There were three of us sitting around the table talking about writing and, as our conversation progressed, I was asked why I wrote about a small town in southern Missouri. Most people had never heard of Bolivar in my novel The Possessor; their point being why not a location near Kansas City where the novel begins. That was easy. I was familiar with the area I wrote about. I had walked those same cow paths, waded in Mile Branch, and looked out the East windows of the one-room schoolhouse. Many happy moments in my life have taken place on my Cousin John’s farm just north of Bolivar, Missouri.
I took a correspondence writing course and my instructor was Arlene Chase. Once she scribbled a little note on a piece of paper when she returned a lesson to me. She wrote that she could tell the difference in my writing when I had a personal knowledge about my subject. That is a no-brainer, but many people who attempt to write do not have a personal knowledge of their subject. My new novel, the Peruvian Urn, is about an antique cremation urn. Believe me when I tell you that I have a limited knowledge of Peruvian cremation urns. I went to the internet and started reading all I could about cremation urns and especially those from Peru. I am gaining a personal knowledge of my subject. Will I use all the material? Probably not, but it still will enhance my writing.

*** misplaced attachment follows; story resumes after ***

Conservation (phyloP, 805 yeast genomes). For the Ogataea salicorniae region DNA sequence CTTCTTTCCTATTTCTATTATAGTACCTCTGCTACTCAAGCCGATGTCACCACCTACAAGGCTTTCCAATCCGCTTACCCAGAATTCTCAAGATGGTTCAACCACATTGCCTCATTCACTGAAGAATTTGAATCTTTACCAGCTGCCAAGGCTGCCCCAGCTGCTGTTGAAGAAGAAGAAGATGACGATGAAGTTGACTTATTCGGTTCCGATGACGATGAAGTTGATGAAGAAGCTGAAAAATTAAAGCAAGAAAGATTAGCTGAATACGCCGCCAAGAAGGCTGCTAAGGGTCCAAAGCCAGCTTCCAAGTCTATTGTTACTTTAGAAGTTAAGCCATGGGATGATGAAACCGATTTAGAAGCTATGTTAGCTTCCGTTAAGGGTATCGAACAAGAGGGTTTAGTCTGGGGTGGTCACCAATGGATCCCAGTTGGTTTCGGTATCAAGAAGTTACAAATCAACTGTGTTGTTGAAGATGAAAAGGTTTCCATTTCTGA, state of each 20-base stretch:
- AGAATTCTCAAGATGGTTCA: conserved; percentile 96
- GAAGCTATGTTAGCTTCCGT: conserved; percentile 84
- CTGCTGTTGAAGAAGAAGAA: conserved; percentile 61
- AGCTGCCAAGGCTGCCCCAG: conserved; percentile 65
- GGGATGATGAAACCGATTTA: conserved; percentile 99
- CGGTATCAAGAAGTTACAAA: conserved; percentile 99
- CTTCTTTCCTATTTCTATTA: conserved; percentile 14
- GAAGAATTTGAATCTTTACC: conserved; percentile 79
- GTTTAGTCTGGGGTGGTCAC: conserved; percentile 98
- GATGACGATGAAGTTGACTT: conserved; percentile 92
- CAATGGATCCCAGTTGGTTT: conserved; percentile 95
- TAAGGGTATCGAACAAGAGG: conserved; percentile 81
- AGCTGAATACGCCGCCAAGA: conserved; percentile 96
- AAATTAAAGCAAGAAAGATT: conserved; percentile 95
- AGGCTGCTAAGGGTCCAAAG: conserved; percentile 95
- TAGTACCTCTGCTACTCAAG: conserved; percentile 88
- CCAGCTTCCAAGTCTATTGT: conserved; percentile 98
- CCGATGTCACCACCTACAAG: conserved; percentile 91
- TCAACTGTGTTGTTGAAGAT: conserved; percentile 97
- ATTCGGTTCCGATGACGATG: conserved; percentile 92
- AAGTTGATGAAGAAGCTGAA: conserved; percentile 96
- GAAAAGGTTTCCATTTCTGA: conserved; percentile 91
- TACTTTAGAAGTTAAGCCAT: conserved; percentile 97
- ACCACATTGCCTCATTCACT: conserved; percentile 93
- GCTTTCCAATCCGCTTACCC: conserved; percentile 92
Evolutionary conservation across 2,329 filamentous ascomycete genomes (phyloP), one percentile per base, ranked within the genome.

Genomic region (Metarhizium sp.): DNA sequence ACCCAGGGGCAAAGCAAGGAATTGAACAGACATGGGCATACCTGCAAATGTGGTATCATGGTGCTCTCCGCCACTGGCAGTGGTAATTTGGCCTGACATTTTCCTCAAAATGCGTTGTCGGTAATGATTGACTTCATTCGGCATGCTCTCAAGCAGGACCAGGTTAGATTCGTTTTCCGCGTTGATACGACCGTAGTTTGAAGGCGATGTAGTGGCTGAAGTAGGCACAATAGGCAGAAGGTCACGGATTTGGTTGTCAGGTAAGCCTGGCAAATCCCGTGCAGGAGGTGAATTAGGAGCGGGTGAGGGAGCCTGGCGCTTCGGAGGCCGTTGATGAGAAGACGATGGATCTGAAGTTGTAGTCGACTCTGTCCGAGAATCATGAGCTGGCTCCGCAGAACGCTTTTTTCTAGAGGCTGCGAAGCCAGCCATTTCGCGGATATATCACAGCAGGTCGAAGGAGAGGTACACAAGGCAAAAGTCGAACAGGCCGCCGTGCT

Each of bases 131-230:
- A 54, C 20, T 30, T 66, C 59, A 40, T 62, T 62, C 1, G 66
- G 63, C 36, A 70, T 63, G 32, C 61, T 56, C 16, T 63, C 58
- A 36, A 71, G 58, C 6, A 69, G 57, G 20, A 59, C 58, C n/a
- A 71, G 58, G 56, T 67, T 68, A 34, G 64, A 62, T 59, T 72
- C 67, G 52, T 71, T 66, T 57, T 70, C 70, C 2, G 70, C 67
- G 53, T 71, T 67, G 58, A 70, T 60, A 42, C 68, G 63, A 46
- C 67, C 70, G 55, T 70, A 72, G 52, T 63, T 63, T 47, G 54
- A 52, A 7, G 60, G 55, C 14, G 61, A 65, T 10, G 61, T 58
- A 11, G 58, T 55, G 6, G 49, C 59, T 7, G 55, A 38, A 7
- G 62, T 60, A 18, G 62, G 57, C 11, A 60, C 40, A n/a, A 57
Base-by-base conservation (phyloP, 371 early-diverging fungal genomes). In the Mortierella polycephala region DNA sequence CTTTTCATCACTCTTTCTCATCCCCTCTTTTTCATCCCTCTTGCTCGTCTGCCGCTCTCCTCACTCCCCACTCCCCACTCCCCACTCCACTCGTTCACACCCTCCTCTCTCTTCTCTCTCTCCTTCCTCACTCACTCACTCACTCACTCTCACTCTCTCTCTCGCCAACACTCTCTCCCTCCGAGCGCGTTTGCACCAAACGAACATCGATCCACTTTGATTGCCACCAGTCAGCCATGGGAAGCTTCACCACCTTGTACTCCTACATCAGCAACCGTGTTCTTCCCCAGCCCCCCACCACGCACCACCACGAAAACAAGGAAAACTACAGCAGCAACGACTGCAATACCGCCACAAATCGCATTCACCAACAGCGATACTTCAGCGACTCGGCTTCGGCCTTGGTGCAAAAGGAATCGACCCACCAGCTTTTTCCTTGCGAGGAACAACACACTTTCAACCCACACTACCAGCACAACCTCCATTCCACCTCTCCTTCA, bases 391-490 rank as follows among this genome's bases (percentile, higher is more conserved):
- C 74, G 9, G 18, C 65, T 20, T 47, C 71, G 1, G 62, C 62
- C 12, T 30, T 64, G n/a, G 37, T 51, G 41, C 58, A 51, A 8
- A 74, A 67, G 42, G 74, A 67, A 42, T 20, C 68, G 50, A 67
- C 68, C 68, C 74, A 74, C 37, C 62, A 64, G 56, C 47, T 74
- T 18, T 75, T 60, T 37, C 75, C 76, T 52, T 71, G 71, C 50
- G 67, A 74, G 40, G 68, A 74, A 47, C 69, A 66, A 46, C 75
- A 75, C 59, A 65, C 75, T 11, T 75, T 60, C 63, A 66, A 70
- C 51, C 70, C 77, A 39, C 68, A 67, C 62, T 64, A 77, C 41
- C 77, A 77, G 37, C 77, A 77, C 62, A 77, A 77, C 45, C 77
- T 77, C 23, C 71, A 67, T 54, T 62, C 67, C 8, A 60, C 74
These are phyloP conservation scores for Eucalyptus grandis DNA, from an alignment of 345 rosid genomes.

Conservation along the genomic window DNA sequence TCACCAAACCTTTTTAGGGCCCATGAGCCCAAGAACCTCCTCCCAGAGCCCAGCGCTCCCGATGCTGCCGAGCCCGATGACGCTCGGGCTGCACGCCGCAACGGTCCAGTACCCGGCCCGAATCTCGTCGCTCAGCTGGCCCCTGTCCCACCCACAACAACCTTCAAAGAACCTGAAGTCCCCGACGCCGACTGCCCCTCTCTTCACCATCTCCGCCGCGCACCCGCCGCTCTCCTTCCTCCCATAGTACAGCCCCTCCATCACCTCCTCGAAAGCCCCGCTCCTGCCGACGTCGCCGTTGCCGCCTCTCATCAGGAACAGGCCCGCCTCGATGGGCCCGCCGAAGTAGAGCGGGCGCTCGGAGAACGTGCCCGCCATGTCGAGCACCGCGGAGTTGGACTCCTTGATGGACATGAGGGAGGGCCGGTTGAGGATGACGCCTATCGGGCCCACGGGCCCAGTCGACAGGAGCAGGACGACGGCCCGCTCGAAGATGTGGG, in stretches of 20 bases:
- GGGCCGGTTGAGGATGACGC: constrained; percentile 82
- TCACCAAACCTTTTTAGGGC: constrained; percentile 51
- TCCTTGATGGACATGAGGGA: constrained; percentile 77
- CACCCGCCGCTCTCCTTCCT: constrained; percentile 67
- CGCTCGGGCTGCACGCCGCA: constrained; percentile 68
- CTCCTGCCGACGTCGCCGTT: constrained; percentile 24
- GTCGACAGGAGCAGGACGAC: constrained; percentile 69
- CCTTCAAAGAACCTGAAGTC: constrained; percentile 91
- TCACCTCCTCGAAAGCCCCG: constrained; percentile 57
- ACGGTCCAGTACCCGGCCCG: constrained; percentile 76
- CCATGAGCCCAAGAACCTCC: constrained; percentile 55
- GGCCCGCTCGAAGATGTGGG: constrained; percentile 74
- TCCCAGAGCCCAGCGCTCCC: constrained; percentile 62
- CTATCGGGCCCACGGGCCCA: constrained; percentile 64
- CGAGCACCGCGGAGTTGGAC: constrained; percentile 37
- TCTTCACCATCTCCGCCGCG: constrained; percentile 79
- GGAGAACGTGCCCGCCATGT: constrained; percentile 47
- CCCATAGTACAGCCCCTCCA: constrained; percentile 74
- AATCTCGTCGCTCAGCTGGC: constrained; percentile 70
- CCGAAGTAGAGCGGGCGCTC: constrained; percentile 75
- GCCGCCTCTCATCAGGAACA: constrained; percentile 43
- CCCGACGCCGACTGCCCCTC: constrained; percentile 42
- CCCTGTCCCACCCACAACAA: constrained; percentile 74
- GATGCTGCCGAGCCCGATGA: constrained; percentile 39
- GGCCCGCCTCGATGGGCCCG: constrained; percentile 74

Often, what we think is mundane is just the opposite for our readers. We attempt to write a novel such as To Kill A Mockingbird and forget the main reason we are writing: to entertain the reader. Harper Lee wasn’t attempting to write a great American masterpiece. She wrote what she knew and looked what happened! My great niece is a wonderful writer who at the age of seventeen left the United States for school in London for three years. What she sees as ordinary is unique to the rest of us. When a writer attempts to write about those things that they have little or no knowledge of, chances are they will fail. Write what you know and entertain us.
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